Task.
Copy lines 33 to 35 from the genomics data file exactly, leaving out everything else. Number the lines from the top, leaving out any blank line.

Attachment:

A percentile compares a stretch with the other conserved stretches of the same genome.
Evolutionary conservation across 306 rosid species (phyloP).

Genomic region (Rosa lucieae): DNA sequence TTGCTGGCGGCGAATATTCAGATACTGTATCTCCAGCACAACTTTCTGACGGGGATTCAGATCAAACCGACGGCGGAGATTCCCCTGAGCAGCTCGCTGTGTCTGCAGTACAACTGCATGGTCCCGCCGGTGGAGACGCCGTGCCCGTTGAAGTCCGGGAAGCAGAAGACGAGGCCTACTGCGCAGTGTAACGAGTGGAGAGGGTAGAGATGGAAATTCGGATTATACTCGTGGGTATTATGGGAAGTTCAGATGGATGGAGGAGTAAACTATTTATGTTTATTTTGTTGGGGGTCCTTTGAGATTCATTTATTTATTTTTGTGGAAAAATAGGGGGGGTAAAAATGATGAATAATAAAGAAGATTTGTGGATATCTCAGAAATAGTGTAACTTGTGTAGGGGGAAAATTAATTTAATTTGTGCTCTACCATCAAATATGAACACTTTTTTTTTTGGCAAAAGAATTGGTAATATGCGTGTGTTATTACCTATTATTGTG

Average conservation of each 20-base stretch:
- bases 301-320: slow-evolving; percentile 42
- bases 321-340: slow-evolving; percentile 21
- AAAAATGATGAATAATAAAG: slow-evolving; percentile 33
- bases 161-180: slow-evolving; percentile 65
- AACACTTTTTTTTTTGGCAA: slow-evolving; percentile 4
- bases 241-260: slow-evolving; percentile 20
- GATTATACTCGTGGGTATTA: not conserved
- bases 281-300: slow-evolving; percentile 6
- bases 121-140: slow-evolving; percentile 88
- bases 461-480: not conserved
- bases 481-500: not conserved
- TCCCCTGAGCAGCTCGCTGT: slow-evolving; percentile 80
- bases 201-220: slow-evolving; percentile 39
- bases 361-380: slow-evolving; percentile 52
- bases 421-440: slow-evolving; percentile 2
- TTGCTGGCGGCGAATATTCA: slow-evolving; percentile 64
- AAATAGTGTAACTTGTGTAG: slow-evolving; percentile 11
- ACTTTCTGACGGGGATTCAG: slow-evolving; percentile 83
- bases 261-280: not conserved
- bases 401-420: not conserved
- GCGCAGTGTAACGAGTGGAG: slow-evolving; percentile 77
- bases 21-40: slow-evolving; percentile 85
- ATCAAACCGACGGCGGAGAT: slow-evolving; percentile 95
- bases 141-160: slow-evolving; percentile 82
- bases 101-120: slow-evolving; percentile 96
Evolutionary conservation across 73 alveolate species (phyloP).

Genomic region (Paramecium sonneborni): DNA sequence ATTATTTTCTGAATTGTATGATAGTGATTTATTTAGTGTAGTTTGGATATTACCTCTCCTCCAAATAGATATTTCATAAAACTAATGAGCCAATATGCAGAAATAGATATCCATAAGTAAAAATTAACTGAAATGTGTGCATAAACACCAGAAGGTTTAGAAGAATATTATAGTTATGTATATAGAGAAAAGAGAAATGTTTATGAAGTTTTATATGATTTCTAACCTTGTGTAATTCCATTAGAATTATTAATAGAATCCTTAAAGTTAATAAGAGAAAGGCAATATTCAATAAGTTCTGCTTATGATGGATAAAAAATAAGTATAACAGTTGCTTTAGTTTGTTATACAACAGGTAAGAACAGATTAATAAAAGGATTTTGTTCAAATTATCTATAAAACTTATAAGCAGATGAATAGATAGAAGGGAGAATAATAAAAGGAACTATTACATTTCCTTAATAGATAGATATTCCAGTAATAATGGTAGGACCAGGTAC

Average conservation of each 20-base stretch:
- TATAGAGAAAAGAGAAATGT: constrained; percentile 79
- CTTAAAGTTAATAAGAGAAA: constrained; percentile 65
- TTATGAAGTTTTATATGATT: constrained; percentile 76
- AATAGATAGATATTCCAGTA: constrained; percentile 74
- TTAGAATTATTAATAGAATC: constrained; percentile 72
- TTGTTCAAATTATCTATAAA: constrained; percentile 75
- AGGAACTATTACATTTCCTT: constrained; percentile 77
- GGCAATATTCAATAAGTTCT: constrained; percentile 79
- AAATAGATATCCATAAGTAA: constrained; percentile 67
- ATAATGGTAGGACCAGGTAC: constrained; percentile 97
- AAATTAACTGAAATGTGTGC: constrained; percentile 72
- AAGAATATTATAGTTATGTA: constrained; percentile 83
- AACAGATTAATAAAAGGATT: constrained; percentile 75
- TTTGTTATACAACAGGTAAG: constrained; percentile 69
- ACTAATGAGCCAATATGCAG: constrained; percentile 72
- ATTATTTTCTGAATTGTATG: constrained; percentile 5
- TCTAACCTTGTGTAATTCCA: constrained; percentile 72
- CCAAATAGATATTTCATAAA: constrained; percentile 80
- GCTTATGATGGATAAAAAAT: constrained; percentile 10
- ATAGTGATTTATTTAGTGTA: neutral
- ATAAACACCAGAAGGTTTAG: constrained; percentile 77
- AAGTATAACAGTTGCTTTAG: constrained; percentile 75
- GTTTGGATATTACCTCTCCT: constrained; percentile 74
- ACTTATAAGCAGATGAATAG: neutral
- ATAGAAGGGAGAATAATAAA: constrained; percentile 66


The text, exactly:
- TATAGAGAAAAGAGAAATGT: constrained; percentile 79
- CTTAAAGTTAATAAGAGAAA: constrained; percentile 65
- TTATGAAGTTTTATATGATT: constrained; percentile 76